“If the attorneys are better prepared, if the attorneys who represent children and families have the resources they need — if they have their own social workers, their own caseworkers, their own navigators, their own peer mentors available — I think that will also expedite matters,” she said.
Zamora said the office will likely have to contract with attorneys in order to meet the mission of having five regional offices that serve people statewide, eventually building a pool of lawyers who are also paid enough to match their workload.
“One thing we’re hoping to do with this office — and I don’t see how it wouldn’t happen — is increase the pay,” Zamora said. “These are like the public defenders. These attorneys currently are some of the lowest paid attorneys, and by increasing pay for these attorneys, I think that will help as well with the high turnover you see.”
Consistent representation in court is something Queva Hubbard said would have helped her while struggling to keep up with the demands of the judicial system and figuring out treatment for substance abuse issues. Hubbard lost custody of her kids in 2011, she said, and eventually served jail time.
“I’m not gonna blame it on the system,” Hubbard said. “But I will say that the system did not support me.”
Hubbard said she gave up, and kept going down the path that led to losing custody rights and jail time.
“Eventually, I just backed away. But my shame and guilt had a lot to do with it as well. I felt as though, during that time, I didn’t have a voice, because I knew that I was an addict. I knew what I had done to my kids. I knew where I was heading to. I knew I was heading to incarceration,” she said. “I only met with my attorney like one or two times, it was prior to court, and it was just like, ‘OK, this is what it is,’ It was so fast. The information that was given to me was so fast. I wasn’t even able to process it.”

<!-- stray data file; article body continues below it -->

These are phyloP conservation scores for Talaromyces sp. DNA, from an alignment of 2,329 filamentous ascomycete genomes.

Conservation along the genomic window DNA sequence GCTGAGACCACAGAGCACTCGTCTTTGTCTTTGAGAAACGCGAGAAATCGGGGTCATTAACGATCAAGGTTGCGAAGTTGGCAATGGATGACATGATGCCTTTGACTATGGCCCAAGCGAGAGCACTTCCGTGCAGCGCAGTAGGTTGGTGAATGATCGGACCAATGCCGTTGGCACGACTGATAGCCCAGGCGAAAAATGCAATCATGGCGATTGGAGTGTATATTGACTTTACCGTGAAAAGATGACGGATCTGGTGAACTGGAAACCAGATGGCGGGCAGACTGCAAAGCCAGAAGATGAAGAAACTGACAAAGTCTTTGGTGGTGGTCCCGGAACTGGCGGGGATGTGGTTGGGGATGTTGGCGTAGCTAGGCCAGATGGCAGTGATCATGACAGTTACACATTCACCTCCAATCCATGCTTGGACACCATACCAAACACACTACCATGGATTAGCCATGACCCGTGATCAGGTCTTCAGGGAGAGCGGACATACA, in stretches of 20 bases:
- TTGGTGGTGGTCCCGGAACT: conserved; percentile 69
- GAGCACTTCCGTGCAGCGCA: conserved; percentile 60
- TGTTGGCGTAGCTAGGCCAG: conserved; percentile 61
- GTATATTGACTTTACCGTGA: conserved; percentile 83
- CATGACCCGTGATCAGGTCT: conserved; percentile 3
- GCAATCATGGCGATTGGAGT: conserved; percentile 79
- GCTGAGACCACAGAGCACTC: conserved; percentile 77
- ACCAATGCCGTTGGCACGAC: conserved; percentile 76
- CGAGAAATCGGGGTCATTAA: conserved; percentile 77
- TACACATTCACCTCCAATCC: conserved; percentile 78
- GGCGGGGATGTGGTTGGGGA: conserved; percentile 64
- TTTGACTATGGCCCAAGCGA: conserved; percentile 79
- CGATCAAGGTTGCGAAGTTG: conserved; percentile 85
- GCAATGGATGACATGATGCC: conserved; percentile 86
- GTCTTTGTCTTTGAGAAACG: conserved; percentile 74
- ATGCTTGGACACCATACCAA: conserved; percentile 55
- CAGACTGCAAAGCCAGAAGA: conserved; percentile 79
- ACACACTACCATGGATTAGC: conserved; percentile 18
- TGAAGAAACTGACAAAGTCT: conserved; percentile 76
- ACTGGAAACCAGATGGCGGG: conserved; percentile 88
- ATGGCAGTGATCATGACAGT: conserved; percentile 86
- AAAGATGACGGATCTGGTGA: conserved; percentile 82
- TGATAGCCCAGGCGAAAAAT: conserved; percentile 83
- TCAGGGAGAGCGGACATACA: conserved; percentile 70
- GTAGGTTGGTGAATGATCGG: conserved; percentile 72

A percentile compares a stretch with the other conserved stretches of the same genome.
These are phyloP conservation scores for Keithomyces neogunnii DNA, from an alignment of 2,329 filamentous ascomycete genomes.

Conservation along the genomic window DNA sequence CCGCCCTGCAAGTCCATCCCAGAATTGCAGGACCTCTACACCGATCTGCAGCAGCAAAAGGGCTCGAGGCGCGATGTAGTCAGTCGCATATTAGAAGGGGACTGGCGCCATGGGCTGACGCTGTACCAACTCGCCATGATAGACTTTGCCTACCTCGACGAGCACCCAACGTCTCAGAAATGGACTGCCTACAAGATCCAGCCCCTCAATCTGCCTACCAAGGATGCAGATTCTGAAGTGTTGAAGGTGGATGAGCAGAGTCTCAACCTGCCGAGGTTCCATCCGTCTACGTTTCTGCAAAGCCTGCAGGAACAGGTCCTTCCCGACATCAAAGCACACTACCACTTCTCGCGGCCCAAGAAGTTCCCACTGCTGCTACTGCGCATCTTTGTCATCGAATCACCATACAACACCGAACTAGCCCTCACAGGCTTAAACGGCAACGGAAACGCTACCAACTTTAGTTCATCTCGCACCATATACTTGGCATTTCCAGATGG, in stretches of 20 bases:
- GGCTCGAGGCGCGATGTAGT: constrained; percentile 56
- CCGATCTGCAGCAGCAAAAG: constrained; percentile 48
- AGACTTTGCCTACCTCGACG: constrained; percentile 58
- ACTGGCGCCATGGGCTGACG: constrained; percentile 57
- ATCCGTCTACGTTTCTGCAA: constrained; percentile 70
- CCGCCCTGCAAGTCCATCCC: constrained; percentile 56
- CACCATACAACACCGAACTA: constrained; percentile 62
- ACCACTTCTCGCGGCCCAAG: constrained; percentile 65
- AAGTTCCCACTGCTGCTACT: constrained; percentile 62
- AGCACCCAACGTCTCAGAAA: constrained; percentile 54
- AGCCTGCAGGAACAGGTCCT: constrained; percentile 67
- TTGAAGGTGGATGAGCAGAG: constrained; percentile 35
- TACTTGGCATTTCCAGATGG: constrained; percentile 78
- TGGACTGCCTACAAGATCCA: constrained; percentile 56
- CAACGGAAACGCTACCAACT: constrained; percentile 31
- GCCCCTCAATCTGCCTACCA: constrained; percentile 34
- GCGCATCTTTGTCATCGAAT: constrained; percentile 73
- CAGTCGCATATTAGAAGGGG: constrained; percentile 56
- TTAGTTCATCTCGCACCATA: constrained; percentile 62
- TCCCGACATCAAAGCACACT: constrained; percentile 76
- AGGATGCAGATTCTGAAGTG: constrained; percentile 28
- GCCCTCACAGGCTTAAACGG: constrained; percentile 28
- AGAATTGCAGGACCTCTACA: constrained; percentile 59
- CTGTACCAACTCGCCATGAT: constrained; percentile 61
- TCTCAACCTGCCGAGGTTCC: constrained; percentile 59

When she got out, she was refocused with help from counseling services. But she still felt intimidated, she said, as she tried to restore her parental rights in court. This was, after all, the same system that she’d only experienced when it was time to punish her for criminal allegations.
Hubbard had to figure out how to navigate the system on her own, she said, and is now reunited with her kids. She’s also part of the coalition that made the Office of Family Representation and Advocacy a reality.
If the attorneys are better prepared, if the attorneys who represent children and families have the resources they need — if they have their own social workers, their own caseworkers, their own navigators, their own peer mentors available — I think that will also expedite matters.
– Briana Zamora, New Mexico Supreme Court Justice
While the office will focus primarily on legal representation, it must also connect families to services such as parent advocates, social workers and counseling services.
“Everybody has their role defined,” Hubbard said. For people who are part of cases, those roles will be clear, she added.
“I know when coming from a legal standpoint, they’re fighting for my family. I know coming from a social worker standpoint, she’s clinically going to give me her best advice and my parent advocate is there, because she’s been through it, so she sees when I’m emotional,” Hubbard said.
Hubbard’s history propelled her toward a path to help others. She is optimistic, she said, that the new office will make it easier for people that simply do not know what to do when the stakes are high before a powerful entity like the courts.
“I want to say I’m proud of myself, but I don’t want to pat myself on the back until I know every parent in New Mexico has proper legal representation,” she said. “Then once that happens, you know, I’ll wave the white flag and I may just go lay down and rest.”